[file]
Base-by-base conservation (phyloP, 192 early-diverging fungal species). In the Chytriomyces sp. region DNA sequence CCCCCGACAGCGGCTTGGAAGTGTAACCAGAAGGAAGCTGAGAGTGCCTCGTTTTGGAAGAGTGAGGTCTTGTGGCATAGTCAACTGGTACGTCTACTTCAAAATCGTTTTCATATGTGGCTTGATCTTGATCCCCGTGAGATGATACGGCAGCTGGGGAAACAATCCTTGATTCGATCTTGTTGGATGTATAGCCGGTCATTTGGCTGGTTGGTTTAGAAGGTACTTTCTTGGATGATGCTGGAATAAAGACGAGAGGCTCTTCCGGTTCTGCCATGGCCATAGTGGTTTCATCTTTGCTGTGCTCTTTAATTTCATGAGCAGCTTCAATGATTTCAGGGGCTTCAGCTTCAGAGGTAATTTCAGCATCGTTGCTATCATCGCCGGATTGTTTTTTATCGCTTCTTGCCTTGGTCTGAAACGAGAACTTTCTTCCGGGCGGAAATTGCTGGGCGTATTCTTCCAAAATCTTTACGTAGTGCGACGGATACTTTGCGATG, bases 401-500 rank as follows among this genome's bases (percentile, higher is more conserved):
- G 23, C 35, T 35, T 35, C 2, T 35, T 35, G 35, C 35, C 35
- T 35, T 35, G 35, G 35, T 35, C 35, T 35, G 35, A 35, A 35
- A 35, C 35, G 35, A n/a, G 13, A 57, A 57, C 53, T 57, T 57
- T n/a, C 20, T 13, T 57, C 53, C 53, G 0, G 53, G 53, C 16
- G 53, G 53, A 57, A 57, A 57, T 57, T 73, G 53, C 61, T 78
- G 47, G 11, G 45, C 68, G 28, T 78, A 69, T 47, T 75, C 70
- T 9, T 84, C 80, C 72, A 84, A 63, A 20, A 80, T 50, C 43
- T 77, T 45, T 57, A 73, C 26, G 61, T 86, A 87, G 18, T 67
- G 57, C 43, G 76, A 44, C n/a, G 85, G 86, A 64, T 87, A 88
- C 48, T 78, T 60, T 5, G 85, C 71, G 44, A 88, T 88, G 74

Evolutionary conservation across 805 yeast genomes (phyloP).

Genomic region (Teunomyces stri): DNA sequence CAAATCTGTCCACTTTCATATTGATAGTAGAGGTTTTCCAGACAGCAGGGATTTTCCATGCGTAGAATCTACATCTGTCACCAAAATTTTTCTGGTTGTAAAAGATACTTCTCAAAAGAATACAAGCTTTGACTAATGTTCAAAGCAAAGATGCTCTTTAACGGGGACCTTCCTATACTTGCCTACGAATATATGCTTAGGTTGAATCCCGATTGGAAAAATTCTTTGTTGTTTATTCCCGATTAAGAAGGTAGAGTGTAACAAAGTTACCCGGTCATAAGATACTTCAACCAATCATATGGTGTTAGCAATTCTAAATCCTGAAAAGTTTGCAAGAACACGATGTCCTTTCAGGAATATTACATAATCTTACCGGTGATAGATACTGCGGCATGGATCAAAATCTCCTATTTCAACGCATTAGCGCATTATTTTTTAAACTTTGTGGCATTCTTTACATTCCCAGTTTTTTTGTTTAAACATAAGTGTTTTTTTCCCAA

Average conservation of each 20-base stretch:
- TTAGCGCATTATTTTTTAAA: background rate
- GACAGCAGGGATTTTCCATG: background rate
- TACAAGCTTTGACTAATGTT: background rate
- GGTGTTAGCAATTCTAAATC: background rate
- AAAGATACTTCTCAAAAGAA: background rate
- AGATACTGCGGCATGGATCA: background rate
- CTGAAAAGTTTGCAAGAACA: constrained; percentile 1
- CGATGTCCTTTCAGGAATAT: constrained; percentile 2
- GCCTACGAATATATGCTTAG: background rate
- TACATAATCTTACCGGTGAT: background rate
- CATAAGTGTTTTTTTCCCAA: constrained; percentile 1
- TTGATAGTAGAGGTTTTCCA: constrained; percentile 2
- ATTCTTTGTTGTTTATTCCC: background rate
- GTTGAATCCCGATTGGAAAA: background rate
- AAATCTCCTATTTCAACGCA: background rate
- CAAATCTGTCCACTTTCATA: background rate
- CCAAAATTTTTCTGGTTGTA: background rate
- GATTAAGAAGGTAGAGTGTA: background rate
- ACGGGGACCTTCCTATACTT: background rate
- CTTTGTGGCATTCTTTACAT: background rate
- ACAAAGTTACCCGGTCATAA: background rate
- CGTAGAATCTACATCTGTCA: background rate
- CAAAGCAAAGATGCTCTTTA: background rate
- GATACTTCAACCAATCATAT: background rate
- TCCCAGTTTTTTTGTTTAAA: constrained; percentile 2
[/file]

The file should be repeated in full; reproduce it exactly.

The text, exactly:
Base-by-base conservation (phyloP, 192 early-diverging fungal species). In the Chytriomyces sp. region DNA sequence CCCCCGACAGCGGCTTGGAAGTGTAACCAGAAGGAAGCTGAGAGTGCCTCGTTTTGGAAGAGTGAGGTCTTGTGGCATAGTCAACTGGTACGTCTACTTCAAAATCGTTTTCATATGTGGCTTGATCTTGATCCCCGTGAGATGATACGGCAGCTGGGGAAACAATCCTTGATTCGATCTTGTTGGATGTATAGCCGGTCATTTGGCTGGTTGGTTTAGAAGGTACTTTCTTGGATGATGCTGGAATAAAGACGAGAGGCTCTTCCGGTTCTGCCATGGCCATAGTGGTTTCATCTTTGCTGTGCTCTTTAATTTCATGAGCAGCTTCAATGATTTCAGGGGCTTCAGCTTCAGAGGTAATTTCAGCATCGTTGCTATCATCGCCGGATTGTTTTTTATCGCTTCTTGCCTTGGTCTGAAACGAGAACTTTCTTCCGGGCGGAAATTGCTGGGCGTATTCTTCCAAAATCTTTACGTAGTGCGACGGATACTTTGCGATG, bases 401-500 rank as follows among this genome's bases (percentile, higher is more conserved):
- G 23, C 35, T 35, T 35, C 2, T 35, T 35, G 35, C 35, C 35
- T 35, T 35, G 35, G 35, T 35, C 35, T 35, G 35, A 35, A 35
- A 35, C 35, G 35, A n/a, G 13, A 57, A 57, C 53, T 57, T 57
- T n/a, C 20, T 13, T 57, C 53, C 53, G 0, G 53, G 53, C 16
- G 53, G 53, A 57, A 57, A 57, T 57, T 73, G 53, C 61, T 78
- G 47, G 11, G 45, C 68, G 28, T 78, A 69, T 47, T 75, C 70
- T 9, T 84, C 80, C 72, A 84, A 63, A 20, A 80, T 50, C 43
- T 77, T 45, T 57, A 73, C 26, G 61, T 86, A 87, G 18, T 67
- G 57, C 43, G 76, A 44, C n/a, G 85, G 86, A 64, T 87, A 88
- C 48, T 78, T 60, T 5, G 85, C 71, G 44, A 88, T 88, G 74

Evolutionary conservation across 805 yeast genomes (phyloP).

Genomic region (Teunomyces stri): DNA sequence CAAATCTGTCCACTTTCATATTGATAGTAGAGGTTTTCCAGACAGCAGGGATTTTCCATGCGTAGAATCTACATCTGTCACCAAAATTTTTCTGGTTGTAAAAGATACTTCTCAAAAGAATACAAGCTTTGACTAATGTTCAAAGCAAAGATGCTCTTTAACGGGGACCTTCCTATACTTGCCTACGAATATATGCTTAGGTTGAATCCCGATTGGAAAAATTCTTTGTTGTTTATTCCCGATTAAGAAGGTAGAGTGTAACAAAGTTACCCGGTCATAAGATACTTCAACCAATCATATGGTGTTAGCAATTCTAAATCCTGAAAAGTTTGCAAGAACACGATGTCCTTTCAGGAATATTACATAATCTTACCGGTGATAGATACTGCGGCATGGATCAAAATCTCCTATTTCAACGCATTAGCGCATTATTTTTTAAACTTTGTGGCATTCTTTACATTCCCAGTTTTTTTGTTTAAACATAAGTGTTTTTTTCCCAA

Average conservation of each 20-base stretch:
- TTAGCGCATTATTTTTTAAA: background rate
- GACAGCAGGGATTTTCCATG: background rate
- TACAAGCTTTGACTAATGTT: background rate
- GGTGTTAGCAATTCTAAATC: background rate
- AAAGATACTTCTCAAAAGAA: background rate
- AGATACTGCGGCATGGATCA: background rate
- CTGAAAAGTTTGCAAGAACA: constrained; percentile 1
- CGATGTCCTTTCAGGAATAT: constrained; percentile 2
- GCCTACGAATATATGCTTAG: background rate
- TACATAATCTTACCGGTGAT: background rate
- CATAAGTGTTTTTTTCCCAA: constrained; percentile 1
- TTGATAGTAGAGGTTTTCCA: constrained; percentile 2
- ATTCTTTGTTGTTTATTCCC: background rate
- GTTGAATCCCGATTGGAAAA: background rate
- AAATCTCCTATTTCAACGCA: background rate
- CAAATCTGTCCACTTTCATA: background rate
- CCAAAATTTTTCTGGTTGTA: background rate
- GATTAAGAAGGTAGAGTGTA: background rate
- ACGGGGACCTTCCTATACTT: background rate
- CTTTGTGGCATTCTTTACAT: background rate
- ACAAAGTTACCCGGTCATAA: background rate
- CGTAGAATCTACATCTGTCA: background rate
- CAAAGCAAAGATGCTCTTTA: background rate
- GATACTTCAACCAATCATAT: background rate
- TCCCAGTTTTTTTGTTTAAA: constrained; percentile 2